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Erythrocytosis means there is a high number of red blood cells, also called erythrocytes, in a person’s blood. A person’s red blood cells are created in his bone marrow and used to move oxygen from his lungs to other parts of the body that need it. A high red blood cell count may indicate a range of conditions. For example, it could mean there is a problem with a person’s heart, lung, or kidney function. Sometimes it occurs because the bone marrow is producing abnormally high amounts of red blood cells or because the red blood cells are aren’t carrying as much oxygen as they should.
One condition a person may have when he has a high red blood cell count is congenital heart disease. Congenital heart disease is a heart defect or condition that has been present since birth. There are many different types of congenital heart problems a person may have, but many of them are accompanied by an elevated red blood cell count, shortness of breath, and difficulty with performing physical exercise.
A high red blood cell count may also indicate that a person has chronic obstructive pulmonary disease (COPD). COPD is a lung disease in which a person’s airflow is impaired and breathing is harder than it should be. Often, a person’s symptoms become progressively worse, and a person finds breathing even more difficult as time passes.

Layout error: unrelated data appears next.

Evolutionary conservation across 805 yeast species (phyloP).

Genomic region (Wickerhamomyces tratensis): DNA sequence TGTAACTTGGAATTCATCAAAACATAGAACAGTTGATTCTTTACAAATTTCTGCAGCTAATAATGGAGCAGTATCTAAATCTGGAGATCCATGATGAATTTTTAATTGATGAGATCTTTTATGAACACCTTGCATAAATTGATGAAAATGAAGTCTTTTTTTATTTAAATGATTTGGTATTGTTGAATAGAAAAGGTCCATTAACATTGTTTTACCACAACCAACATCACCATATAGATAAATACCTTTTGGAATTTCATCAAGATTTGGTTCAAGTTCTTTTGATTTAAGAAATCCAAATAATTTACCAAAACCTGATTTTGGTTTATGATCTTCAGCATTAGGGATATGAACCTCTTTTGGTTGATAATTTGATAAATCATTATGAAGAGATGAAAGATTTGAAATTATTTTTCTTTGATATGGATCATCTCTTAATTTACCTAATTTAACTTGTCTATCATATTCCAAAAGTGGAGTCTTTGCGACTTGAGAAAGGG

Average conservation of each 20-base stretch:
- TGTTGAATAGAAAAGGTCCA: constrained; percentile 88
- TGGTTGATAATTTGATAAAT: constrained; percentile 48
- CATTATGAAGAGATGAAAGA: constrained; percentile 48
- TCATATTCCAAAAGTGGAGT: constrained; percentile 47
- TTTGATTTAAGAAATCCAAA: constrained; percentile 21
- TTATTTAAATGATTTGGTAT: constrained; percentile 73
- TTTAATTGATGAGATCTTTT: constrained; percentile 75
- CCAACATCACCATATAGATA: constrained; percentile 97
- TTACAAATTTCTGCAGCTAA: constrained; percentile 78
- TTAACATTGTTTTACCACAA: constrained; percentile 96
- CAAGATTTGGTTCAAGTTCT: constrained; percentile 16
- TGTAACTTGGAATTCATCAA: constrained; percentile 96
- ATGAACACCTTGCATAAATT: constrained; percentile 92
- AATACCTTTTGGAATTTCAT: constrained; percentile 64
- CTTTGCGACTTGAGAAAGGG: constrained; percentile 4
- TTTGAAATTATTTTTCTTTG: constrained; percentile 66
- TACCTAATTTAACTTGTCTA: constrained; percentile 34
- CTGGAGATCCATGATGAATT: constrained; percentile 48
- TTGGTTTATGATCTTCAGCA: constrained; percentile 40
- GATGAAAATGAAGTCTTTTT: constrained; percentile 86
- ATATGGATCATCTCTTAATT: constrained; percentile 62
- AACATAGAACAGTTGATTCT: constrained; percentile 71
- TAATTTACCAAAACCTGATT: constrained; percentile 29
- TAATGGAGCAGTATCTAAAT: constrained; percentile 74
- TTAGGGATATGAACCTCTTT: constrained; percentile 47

Dehydration may also contribute to a higher than normal red blood cell count. An individual may become dehydrated when he loses a lot of fluids and is unable to replace them quickly enough. For example, a person may become dehydrated when he has diarrhea or vomits and is unable to consume enough liquids to make up for those he’s lost. Sometimes a person may also become dehydrated in relation to a fever or because he is sweating much more than normal.
It’s important to note that a high red blood cell count may be the result of either a temporary or chronic condition. It is practically impossible for a person to determine its cause without a medical professional's help. If an individual has been told his red blood cell count is high, he’ll typically need to see his doctor for further evaluation and testing to determine the cause of the change. If an individual has already been diagnosed with a condition known for causing high blood cell counts, however, his doctor may be able to determine its cause with fewer tests.
if a person is diabetic will that cause them to have high red blood cell counts as well?
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